Producers Rachel NíChuinn and Eoin O Kelly write about this weekend's Lyric Feature, The Woods and Grandma, which is a radio progamme about an opera about a radio programme - and how the idea was born when Rachel saw Cal Folger Day at the Dublin Fringe Festival in 2017 - listen to The Woods and Grandma above.
A few years ago, Cal Folger Day sang some songs from her verbatim pop opera in a crowded little room in the Workman's Club. Cal was excitedly giving context and background before each song. The lyrics were all taken from a radio documentary made by RTE’s John Quinn and broadcast on radio 1 in 1995. The documentary featured Lady Gregory’s granddaughters, Anne and Katherine, who were then in their late 80s, walking around their old home in Coole Park. Their stories are those of an idyllic childhood spent with their grandmother in a house whose visitors at that time would have included many of the great figures of the Irish cultural revival, figures like WB Yeats and George Bernard Shaw.
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The music and the settings of the songs were written by Cal using some tricks she had gleaned from a close study of a 100-year-old book of drawing room songs by Cecil Sharp. Cecil Sharp was an English folk song collector of the first folk revival which happened early in the 20th Century. Sharp collected over a thousand songs from around what was then the British Isles and arranged them into songbooks which the middle classes would sing around their pianos. This was long before the advent of Pinterest. The songs of Cecil Sharp provided a kind of template which Cal used in a skewed way to render in music the voices of the two ladies of Galway.
It felt like this was a radio show in itself waiting to be brought back to the airwaves. Here is this magical full circle; inspired by radio and in turn hoping to inspire a new radio audience. The programme, apart from being about the opera and the art of composition, is also very much a call to arms or to pens or to keys or to pots and pans. At the heart of our program-making body, we wanted to make something that both elevated and demystified acts of human creativity and that also showed people that any facet of their lives could be co-opted or cornered into becoming a shore of resources with which to tackle the imposing white wall, or page or table.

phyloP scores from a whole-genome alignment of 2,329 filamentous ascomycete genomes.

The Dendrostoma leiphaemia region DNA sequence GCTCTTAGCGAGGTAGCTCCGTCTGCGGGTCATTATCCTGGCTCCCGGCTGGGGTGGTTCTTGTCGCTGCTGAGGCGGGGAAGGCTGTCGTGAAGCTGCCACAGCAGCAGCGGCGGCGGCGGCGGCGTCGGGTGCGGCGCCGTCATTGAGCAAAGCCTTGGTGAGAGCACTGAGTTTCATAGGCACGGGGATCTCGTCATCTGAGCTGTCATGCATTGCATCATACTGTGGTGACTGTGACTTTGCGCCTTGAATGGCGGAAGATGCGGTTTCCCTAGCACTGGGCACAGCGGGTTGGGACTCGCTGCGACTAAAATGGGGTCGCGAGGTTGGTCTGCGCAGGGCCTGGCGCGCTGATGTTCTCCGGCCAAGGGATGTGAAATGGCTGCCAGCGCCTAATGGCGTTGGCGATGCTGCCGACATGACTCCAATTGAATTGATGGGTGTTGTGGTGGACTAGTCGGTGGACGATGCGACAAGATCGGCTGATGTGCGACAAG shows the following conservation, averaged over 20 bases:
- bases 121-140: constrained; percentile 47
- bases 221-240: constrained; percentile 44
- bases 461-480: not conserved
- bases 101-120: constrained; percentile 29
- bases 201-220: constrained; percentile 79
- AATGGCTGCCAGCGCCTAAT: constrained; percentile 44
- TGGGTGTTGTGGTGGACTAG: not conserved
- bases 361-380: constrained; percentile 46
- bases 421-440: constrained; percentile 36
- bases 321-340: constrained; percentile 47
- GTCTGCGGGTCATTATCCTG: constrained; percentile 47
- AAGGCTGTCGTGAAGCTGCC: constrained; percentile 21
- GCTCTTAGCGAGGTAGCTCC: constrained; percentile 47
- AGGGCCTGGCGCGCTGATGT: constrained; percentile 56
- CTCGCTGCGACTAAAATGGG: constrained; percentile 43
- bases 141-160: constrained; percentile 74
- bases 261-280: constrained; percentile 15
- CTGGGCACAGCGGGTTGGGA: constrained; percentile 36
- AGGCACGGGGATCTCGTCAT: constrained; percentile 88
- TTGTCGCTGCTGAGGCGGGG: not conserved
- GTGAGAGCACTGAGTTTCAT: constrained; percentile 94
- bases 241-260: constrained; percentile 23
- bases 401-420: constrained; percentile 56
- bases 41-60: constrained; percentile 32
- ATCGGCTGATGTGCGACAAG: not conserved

Cal's enthusiasm for her source material is refreshing and engaging. She sits at the piano with fellow composer Anna Clock and they discuss how the songs of Cecil Sharp shaped the opera. Seated as they are at the piano they provide a kind of contemporary foil for the original two women whose tales provide the content for their songs. Much of the charm of the original radio documentary Two Ladies of Galway hangs on the wonderful relationship between the two elderly sisters. Our new hosts, Anna and Cal recall the same playfulness and mutual affection.
The verbatim aspect of this pop opera is an ode to the human voice and specifically to the voices of these two elderly ladies. Cal's treatment of their voices and words has elevated their rather domestic chat into something venerable and elaborate – an opera! Radio is the natural home for this homage to the human voice in speech and in song.
Listen back to more from The Lyric Feature here.